1. Gorgoroth — Ad Majorem Sathanas Gloriam
Some of the blackest metal you’ll ever hear spewed from a gay Norwegian Satanist in corpse paint.
2. M. Ward — Post-War
Just really beautiful songs, played beautifully by a guy who sounds like he means it, even though he probably doesn’t.
3. Super Furry Animals — Rings Around the World
In the 2000s, we all needed a little cheering up from these crazy Scottish progressive psych-popsters.
4. The Books — The Lemon of Pink
Organica has never been more ornate yet splendidly affectless.
5. Murcof — Remembranza
Great ambient music in a decade of subpar electronic releases.
5. Fennesz — Endless Summer
6. Meshuggah — Nothing
Biomechanical metal that has me anxiously awaiting the Singularity, when I’ll be rebuilt as a nano-enhanced killing machine.
7. Opeth — Blackwater Park
Haunting, goofy, emotional, technical, dark, ridiculous, unique.
8. Mastodon — Leviathan, Blood Mountain, Crack the Skye
This band is so bitchin,’ I swear they’re from the previous decade. (In lieu of posting all three albums, I’ve chosen their latest, Crack the Skye.)
9. The Shins — Oh, Inverted World
Transcends the hype. I was into this album super-early, and it’s so effing great that I didn’t even get mad when Zach Braff stole it.
10. Broken Social Scene — You Forgot it in People
Again, I was among the first five people to hear this. Saw ‘em play it in a club with just me and the bartender, too. Yes, I’m bragging.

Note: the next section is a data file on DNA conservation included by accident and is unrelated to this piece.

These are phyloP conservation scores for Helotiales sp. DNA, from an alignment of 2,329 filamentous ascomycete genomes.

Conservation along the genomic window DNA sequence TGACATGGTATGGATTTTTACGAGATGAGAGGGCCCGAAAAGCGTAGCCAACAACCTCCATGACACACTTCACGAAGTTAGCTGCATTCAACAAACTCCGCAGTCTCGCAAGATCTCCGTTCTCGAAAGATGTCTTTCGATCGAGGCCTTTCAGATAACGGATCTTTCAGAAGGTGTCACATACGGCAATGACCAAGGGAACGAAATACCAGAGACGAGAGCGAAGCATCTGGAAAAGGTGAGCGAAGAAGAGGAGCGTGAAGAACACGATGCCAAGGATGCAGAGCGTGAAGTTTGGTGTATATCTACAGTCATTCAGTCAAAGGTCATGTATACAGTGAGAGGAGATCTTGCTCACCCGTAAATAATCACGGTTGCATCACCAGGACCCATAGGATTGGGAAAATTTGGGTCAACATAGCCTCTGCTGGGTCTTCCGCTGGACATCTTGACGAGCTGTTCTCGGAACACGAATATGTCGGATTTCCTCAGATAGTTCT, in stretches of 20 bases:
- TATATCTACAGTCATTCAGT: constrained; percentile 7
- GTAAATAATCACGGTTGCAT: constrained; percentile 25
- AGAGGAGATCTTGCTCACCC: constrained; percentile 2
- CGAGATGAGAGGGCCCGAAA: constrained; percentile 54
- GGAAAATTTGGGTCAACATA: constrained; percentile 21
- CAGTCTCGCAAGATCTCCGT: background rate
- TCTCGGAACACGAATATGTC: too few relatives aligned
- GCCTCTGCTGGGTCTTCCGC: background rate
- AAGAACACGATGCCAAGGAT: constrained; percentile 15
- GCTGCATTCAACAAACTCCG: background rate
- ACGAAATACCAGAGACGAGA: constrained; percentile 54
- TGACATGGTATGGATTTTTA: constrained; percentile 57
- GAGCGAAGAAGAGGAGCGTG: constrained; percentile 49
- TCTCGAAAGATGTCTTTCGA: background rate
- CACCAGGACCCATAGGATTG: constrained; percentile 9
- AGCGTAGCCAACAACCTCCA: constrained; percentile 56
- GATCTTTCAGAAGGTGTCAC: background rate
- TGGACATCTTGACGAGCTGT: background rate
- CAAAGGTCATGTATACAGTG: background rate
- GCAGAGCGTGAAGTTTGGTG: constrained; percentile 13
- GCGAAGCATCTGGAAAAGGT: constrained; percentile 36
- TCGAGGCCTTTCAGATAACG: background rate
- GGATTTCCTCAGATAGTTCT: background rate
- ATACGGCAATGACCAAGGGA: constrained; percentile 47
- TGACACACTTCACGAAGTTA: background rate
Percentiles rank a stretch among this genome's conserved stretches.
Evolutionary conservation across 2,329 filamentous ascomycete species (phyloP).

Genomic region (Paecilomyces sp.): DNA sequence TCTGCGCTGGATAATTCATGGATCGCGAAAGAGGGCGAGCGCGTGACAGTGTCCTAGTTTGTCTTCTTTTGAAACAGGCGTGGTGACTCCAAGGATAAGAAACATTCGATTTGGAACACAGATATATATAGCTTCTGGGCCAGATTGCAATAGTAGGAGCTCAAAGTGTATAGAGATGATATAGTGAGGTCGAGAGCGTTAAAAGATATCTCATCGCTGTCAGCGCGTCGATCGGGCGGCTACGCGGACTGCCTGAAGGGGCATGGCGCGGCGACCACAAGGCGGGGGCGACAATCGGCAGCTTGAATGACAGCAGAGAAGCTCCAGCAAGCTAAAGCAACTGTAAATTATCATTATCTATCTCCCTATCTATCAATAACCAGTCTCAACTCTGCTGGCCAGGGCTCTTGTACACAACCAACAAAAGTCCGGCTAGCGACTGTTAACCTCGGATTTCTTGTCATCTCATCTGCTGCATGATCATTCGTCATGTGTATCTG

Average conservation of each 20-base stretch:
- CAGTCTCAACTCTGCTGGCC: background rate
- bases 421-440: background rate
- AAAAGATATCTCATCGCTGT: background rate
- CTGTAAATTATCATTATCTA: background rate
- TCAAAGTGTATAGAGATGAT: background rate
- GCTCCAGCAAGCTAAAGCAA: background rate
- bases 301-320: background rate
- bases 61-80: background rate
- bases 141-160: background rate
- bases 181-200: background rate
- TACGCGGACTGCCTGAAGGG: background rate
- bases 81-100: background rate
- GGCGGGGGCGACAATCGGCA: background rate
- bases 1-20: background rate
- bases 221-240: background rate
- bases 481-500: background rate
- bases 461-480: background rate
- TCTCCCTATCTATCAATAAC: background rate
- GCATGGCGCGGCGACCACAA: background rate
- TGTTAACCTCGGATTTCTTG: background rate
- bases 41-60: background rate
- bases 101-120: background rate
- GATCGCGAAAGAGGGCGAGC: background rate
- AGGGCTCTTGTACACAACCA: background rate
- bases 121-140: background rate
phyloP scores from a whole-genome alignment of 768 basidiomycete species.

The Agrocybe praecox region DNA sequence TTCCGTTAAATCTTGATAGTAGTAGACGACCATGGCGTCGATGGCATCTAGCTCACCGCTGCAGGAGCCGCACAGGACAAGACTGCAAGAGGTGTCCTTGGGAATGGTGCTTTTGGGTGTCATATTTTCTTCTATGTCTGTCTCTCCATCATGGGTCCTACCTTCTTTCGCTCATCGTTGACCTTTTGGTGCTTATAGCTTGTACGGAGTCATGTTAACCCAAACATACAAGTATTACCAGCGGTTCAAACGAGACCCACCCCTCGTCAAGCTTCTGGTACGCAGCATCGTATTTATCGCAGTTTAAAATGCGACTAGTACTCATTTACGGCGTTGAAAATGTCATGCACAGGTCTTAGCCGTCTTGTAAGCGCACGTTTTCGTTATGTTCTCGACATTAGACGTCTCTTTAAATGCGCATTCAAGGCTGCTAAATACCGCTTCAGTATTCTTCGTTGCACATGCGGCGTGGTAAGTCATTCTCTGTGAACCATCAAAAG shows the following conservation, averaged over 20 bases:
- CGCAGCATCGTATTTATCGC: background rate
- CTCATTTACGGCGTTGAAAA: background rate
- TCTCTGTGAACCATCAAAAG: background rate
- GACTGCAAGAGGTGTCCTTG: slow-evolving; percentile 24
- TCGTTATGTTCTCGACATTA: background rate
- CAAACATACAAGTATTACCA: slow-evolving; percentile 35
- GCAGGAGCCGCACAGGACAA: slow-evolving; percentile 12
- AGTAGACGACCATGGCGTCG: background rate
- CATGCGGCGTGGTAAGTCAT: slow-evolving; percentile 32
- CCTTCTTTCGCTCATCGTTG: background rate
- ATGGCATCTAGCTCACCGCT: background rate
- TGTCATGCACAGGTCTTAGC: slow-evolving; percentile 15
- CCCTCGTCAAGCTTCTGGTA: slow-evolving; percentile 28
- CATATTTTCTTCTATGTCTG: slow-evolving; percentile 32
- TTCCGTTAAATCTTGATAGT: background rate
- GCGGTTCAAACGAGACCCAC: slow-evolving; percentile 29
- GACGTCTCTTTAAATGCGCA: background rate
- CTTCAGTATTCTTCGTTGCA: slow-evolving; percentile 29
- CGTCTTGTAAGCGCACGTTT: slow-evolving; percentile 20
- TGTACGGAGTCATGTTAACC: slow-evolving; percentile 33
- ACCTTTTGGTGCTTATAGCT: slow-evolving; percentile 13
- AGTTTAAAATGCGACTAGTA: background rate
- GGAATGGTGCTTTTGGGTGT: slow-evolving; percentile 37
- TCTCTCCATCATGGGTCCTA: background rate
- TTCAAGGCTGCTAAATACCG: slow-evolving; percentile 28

11. Fantomas – The Director’s Cut
Often, I wanna punch Mike Patton in his dirt-stache for being such a tool. Not this time.
(Not available for embedding; here’s a runner-up, Suspended Animation.)
12. Queens of the Stone Age — Rated R
The kids like Songs for the Deaf more, but this hairy beast is where it’s at. Like the White Album played by gas-huffing heshers.
13. Deerhoof — Apple O
The adorable spastic elastic.
14. The Coup — Party Music
An incredibly righteous rap album in the wake of 9/11. Helped me keep my head screwed on straight amidst the jingoism.
15. Animal Collective — Sung Tongs
I fucking hate this band now. This album is bliss, though, and the best they’ll ever be.
16. Of Montreal — Aldhils Arboretum
LSD and young ladies. I miss ‘em, too.
17. D’Angelo — Voodoo
I listened to this the other day, and it was still sexy as hell. This record proves that great music can result from the curious admixture of talent, club drugs and washboard abs.
18. Outkast — Stankonia
Aquemini is a better hip-hop record, but this one has the cosmic funk.
19. Gillian Welch — Time (The Revelator)
Possibly one of the most gorgeously affecting records of any decade. Unvarnished, honest and haunting.
20. Sunn 0))) / Boris — Altar
Better than either band is by themselves. Six hundred and sixty-six tons of sludgy evil, plus Jesse Sykes!
And there you have. it. Gee, I guess it wasn’t as bad as all that. Maybe this decade will be even better. Gotta stay optimistic, you know.